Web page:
Keratinocytes in culture accumulate phagocytosed melanosomes in the perinuclear area


Hideya Ando, e-mail:


There are many techniques for evaluating melanosome transfer to keratinocytes but the spectrophotometric quantification of melanosomes incorporated by keratinocyte phagocytosis has not been previously reported. Here we describe a new method that allows the spectrophotometric visualization of melanosome uptake by normal human keratinocytes in culture. Fontana-Masson staining of keratinocytes incubated with isolated melanosomes showed the accumulation of incorporated melanosomes in the perinuclear areas of keratinocytes within 48 h. Electron microscopic observations of melanosomes ingested by keratinocytes revealed that many phagosomes containing clusters of melanosomes or their fragments were localized in the perinuclear area. A known inhibitor of keratinocyte phagocytosis which inhibits protease-activated receptor-2, i.e., soybean trypsin inhibitor, decreased melanosome uptake by keratinocytes in a dose-dependent manner. These data suggest that our method is a useful model to quantitate keratinocyte phagocytosis of melanosomes visually in vitro.


In the basal layer of the epidermis, specialized cells, termed melanocytes, produce the pigment melanin, which is transferred to neighboring epidermal keratinocytes. Melanin is synthesized and deposited in melanosomes, specialized organelles produced only by melanocytes. In the skin and hair, melanosomes are transferred from melanocytes to neighboring keratinocytes to form melanin caps above their nuclei as an internal sunscreen (Hearing, 2005).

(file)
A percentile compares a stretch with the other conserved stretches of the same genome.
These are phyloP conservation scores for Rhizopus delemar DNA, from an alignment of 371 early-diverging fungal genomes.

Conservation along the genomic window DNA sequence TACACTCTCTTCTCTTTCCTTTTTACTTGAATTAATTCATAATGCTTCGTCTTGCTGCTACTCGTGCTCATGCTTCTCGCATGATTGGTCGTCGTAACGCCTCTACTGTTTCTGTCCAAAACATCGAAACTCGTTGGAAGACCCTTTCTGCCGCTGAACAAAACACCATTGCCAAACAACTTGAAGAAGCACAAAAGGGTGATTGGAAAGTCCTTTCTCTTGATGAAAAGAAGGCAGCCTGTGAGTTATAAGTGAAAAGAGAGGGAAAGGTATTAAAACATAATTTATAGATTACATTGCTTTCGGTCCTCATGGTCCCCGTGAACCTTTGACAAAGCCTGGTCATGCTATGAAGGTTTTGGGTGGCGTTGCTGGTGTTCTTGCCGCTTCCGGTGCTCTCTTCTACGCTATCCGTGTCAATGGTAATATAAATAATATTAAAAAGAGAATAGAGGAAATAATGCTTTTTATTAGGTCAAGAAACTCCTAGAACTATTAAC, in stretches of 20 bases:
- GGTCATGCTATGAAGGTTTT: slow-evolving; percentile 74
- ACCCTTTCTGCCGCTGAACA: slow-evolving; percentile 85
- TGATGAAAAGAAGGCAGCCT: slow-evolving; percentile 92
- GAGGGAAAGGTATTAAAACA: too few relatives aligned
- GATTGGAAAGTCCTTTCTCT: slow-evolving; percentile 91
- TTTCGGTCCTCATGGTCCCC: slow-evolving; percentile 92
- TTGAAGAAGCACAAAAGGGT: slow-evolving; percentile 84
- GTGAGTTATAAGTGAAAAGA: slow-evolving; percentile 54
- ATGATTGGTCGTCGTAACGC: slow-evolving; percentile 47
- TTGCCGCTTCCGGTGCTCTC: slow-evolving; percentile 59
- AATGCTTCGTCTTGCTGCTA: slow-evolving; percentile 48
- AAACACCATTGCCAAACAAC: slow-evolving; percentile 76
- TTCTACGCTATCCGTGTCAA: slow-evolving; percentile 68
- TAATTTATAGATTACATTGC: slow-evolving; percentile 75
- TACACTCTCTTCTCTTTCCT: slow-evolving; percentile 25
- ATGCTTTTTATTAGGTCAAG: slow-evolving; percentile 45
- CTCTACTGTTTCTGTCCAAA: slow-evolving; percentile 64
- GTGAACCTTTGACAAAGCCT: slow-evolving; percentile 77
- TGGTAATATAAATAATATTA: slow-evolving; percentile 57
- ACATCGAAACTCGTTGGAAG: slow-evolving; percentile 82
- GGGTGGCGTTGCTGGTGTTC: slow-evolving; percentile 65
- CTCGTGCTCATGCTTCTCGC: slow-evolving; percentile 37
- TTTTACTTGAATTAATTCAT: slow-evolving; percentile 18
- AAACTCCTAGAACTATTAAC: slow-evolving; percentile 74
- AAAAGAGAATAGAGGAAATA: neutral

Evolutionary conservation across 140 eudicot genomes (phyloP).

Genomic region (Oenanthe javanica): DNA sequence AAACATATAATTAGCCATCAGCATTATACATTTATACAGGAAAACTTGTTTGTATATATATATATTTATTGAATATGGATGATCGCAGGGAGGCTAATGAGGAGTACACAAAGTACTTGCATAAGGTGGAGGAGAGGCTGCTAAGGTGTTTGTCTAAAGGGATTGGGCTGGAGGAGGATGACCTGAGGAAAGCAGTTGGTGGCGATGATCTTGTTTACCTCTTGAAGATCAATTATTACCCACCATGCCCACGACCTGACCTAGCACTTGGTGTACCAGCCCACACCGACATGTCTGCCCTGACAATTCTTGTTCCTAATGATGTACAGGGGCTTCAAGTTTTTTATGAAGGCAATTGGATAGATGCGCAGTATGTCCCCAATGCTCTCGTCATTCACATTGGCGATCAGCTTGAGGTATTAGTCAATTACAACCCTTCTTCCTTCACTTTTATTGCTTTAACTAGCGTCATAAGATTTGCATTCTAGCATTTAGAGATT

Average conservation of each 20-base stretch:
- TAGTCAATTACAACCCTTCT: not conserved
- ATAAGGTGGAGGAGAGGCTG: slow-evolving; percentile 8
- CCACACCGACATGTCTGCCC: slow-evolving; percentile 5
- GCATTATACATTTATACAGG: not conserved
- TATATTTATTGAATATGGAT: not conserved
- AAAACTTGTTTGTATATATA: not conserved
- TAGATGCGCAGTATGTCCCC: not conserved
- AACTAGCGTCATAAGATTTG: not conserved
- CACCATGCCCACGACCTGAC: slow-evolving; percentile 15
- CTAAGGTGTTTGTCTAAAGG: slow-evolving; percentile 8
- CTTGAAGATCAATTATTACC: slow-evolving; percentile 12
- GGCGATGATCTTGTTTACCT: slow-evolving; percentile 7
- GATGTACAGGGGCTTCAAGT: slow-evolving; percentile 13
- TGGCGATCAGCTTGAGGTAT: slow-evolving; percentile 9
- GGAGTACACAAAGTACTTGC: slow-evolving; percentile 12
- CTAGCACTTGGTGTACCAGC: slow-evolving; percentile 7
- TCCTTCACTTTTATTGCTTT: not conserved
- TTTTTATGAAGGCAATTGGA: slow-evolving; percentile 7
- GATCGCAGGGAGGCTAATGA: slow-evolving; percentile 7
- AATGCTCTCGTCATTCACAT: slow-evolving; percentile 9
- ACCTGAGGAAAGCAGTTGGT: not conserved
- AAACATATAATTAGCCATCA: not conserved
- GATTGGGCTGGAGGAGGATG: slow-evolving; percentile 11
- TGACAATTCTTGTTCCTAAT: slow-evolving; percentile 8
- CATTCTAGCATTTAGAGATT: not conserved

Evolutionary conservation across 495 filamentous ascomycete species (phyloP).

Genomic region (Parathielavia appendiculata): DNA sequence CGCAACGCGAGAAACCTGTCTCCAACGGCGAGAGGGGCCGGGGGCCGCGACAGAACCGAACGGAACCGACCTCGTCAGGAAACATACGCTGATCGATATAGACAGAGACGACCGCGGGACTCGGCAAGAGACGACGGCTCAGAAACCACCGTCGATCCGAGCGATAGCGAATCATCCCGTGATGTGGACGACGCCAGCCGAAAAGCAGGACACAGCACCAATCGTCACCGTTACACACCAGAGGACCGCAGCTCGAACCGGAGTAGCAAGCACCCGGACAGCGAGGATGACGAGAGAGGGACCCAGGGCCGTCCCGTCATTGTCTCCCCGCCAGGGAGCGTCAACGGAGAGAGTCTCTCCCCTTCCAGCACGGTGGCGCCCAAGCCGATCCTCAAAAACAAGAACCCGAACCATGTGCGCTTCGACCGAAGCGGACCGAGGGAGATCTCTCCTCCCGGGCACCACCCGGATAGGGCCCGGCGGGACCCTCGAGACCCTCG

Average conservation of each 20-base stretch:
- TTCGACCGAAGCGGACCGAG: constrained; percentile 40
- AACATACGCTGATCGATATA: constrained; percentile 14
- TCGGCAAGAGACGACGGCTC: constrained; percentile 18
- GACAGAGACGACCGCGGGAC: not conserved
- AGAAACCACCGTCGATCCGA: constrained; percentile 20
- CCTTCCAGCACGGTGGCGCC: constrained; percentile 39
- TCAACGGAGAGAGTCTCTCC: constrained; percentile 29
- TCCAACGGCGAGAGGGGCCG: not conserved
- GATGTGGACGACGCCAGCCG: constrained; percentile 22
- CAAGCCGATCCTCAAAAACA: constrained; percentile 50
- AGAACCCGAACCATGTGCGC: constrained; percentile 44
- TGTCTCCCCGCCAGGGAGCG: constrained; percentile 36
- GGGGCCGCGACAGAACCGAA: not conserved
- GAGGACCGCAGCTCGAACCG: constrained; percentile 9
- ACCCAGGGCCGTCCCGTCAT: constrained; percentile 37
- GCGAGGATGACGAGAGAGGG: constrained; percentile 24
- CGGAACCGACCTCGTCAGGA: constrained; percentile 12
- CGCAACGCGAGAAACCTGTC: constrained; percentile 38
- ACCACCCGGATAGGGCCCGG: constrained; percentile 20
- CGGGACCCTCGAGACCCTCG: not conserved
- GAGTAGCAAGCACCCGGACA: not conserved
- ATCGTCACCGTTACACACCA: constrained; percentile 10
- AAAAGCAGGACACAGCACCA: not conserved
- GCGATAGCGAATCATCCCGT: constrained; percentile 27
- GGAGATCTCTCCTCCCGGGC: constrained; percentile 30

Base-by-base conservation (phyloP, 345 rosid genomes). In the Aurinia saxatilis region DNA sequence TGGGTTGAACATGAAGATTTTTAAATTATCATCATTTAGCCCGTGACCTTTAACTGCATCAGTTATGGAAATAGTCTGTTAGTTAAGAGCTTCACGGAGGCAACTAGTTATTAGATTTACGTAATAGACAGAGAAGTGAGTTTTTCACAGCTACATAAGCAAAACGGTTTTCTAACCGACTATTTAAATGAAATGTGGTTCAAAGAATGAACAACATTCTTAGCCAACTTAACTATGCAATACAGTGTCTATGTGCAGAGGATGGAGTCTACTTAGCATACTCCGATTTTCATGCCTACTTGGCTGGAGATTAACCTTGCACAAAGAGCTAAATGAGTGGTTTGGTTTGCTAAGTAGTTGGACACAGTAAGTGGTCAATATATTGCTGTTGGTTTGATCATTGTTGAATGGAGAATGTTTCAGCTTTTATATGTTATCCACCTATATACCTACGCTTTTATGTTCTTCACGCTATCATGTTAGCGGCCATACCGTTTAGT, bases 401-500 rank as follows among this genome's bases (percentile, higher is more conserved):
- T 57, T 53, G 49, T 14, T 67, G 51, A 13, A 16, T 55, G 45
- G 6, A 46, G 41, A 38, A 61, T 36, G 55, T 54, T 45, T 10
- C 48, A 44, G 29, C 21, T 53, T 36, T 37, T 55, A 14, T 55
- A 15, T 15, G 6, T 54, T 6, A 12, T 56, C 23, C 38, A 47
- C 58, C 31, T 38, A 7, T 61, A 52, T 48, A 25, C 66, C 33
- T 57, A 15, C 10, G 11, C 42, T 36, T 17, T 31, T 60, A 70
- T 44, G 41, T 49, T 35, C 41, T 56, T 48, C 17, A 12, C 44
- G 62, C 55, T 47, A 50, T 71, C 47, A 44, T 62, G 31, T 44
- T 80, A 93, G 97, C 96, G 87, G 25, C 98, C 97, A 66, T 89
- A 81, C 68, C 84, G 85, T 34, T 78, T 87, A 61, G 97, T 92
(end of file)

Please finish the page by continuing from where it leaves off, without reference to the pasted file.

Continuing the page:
Three possible mechanisms of melanosome transfer have been suggested, i.e., (i) pinching off of melanocyte dendrites containing melanosomes by keratinocytes, (ii) direct inoculation of melanosomes into keratinocytes via keratinocyte-melanocyte membrane fusions through nanotubular filopodia, and/or (iii) melanosome release into the extracellular space followed by their phagocytosis by keratinocytes (van den Bossche et al., 2006; Scott et al., 2002; Seiberg, 2001; Singh et al., 2008; Yamamoto and Bhawan, 1994). The finding that activation or inhibition of protease-activated receptor-2 (PAR-2), a seven-transmembrane G-protein-coupled receptor expressed by keratinocytes but not by melanocytes (Seiberg et al., 2000b), regulates melanosome transfer via keratinocyte phagocytosis (Boissy, 2003; Cardinali et al., 2005; Seiberg et al., 2000b; Sharlow et al., 2000) reinforces the notion that exocytosis and phagocytosis, at least in part, are involved in the machinery of melanosome transfer. However, the exact mechanism of the transfer process of melanosomes from melanocytes to keratinocytes remains to be characterized (van den Bossche et al., 2006; Hearing, 2007). To elucidate that mechanism, a few techniques to evaluate melanosome transfer in vitro have been developed (Berens et al., 2005). Melanocyte-keratinocyte co-cultures have been used to evaluate both steps, i.e., exocytosis and phagocytosis, of melanosome transfer in vitro (Minwalla et al., 2001a,b; Virador et al., 2002). Evaluation of the first step of melanosome transfer, i.e., the exocytosis of melanosomes by melanocytes, can be measured by the chemical analysis of melanin released into the culture medium (Virador et al., 2002), while the latter step of melanosome transfer, i.e., the phagocytosis of melanosomes by keratinocytes, can be evaluated by measuring the internalization of latex microsphere beads by keratinocytes (Cardinali et al., 2005, 2007; Virador et al., 2002).